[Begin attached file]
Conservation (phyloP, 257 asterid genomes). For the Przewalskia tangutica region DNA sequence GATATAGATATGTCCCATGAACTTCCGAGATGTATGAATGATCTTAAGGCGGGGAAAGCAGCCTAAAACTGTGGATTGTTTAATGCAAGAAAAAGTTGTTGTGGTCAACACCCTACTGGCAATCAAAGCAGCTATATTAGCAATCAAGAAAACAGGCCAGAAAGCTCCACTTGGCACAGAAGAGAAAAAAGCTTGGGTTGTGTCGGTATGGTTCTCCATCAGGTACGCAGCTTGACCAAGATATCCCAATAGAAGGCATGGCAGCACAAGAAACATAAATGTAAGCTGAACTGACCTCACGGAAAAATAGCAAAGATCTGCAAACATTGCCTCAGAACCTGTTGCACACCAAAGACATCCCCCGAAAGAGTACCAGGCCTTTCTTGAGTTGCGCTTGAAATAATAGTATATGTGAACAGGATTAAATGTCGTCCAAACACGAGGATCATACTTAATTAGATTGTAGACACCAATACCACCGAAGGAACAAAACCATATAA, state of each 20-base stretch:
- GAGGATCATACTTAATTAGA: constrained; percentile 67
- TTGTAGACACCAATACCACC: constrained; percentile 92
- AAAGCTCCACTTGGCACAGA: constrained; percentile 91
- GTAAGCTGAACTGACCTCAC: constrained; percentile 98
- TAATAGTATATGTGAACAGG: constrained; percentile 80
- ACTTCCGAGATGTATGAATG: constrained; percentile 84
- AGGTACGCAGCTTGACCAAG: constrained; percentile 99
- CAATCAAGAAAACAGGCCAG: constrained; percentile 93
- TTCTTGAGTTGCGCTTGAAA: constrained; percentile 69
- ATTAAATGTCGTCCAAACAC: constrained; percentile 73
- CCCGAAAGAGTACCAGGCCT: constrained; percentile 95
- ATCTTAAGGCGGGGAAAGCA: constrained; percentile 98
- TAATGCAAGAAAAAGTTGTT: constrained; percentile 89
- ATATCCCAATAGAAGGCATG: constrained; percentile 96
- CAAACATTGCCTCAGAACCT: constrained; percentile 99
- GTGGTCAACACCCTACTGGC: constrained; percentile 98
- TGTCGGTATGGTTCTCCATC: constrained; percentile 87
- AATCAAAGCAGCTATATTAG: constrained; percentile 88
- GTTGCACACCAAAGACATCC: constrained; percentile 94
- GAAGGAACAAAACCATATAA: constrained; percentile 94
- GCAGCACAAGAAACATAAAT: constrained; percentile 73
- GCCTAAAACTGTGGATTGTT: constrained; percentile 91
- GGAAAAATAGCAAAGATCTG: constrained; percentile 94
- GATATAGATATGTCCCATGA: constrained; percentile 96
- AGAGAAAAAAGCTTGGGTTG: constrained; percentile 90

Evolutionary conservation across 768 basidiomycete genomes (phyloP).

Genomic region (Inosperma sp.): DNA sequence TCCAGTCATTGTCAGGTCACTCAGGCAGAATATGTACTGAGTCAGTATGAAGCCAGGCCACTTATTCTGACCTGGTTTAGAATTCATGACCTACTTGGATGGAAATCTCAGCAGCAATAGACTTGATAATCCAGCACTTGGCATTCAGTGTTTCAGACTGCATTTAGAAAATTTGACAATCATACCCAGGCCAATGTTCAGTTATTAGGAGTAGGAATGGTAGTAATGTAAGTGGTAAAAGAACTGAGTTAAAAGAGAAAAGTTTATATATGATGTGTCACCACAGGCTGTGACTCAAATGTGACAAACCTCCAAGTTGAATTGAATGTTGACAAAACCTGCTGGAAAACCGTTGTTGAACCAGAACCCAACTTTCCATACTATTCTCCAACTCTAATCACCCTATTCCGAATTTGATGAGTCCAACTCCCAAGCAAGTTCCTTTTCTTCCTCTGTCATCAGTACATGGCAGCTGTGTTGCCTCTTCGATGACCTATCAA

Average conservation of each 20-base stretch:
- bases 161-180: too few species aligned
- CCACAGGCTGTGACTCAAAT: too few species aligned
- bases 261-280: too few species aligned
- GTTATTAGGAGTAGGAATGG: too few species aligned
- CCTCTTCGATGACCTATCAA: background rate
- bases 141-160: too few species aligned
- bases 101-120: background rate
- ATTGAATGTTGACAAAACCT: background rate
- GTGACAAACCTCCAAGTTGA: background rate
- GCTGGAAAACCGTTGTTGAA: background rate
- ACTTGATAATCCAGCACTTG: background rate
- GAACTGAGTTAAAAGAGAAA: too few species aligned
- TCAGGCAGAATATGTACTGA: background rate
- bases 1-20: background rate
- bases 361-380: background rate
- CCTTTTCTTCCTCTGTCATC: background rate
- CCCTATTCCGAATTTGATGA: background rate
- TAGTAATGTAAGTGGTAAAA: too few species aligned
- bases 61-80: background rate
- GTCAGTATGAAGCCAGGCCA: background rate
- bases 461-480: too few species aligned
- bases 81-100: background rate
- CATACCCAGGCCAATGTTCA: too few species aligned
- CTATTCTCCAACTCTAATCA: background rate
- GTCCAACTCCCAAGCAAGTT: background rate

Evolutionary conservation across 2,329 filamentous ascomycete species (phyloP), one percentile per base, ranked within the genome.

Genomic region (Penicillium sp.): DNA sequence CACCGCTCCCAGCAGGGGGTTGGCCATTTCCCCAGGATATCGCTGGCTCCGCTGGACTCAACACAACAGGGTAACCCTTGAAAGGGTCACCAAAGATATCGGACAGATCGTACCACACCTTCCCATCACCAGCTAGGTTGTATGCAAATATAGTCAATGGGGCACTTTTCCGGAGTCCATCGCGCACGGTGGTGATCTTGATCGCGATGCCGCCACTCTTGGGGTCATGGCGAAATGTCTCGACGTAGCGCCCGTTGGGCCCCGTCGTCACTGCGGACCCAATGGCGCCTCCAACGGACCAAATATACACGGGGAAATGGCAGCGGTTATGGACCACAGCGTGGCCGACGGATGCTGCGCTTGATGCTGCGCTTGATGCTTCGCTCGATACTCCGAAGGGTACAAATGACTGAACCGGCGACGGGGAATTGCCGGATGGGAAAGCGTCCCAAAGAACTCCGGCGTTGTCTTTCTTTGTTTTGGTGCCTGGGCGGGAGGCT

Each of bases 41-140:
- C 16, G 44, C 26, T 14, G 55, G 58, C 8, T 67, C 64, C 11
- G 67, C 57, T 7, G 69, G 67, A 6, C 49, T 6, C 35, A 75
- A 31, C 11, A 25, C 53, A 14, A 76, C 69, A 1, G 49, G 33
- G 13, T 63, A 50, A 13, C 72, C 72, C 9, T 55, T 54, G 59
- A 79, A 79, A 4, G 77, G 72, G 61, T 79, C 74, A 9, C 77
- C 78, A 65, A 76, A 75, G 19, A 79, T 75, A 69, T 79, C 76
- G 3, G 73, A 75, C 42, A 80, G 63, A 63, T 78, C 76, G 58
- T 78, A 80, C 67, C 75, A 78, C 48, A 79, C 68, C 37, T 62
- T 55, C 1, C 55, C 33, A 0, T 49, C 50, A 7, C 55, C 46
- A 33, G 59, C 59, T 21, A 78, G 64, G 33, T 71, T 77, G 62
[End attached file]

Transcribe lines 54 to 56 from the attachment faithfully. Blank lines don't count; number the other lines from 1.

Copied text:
- GTCCAACTCCCAAGCAAGTT: background rate

Evolutionary conservation across 2,329 filamentous ascomycete species (phyloP), one percentile per base, ranked within the genome.

Genomic region (Penicillium sp.): DNA sequence CACCGCTCCCAGCAGGGGGTTGGCCATTTCCCCAGGATATCGCTGGCTCCGCTGGACTCAACACAACAGGGTAACCCTTGAAAGGGTCACCAAAGATATCGGACAGATCGTACCACACCTTCCCATCACCAGCTAGGTTGTATGCAAATATAGTCAATGGGGCACTTTTCCGGAGTCCATCGCGCACGGTGGTGATCTTGATCGCGATGCCGCCACTCTTGGGGTCATGGCGAAATGTCTCGACGTAGCGCCCGTTGGGCCCCGTCGTCACTGCGGACCCAATGGCGCCTCCAACGGACCAAATATACACGGGGAAATGGCAGCGGTTATGGACCACAGCGTGGCCGACGGATGCTGCGCTTGATGCTGCGCTTGATGCTTCGCTCGATACTCCGAAGGGTACAAATGACTGAACCGGCGACGGGGAATTGCCGGATGGGAAAGCGTCCCAAAGAACTCCGGCGTTGTCTTTCTTTGTTTTGGTGCCTGGGCGGGAGGCT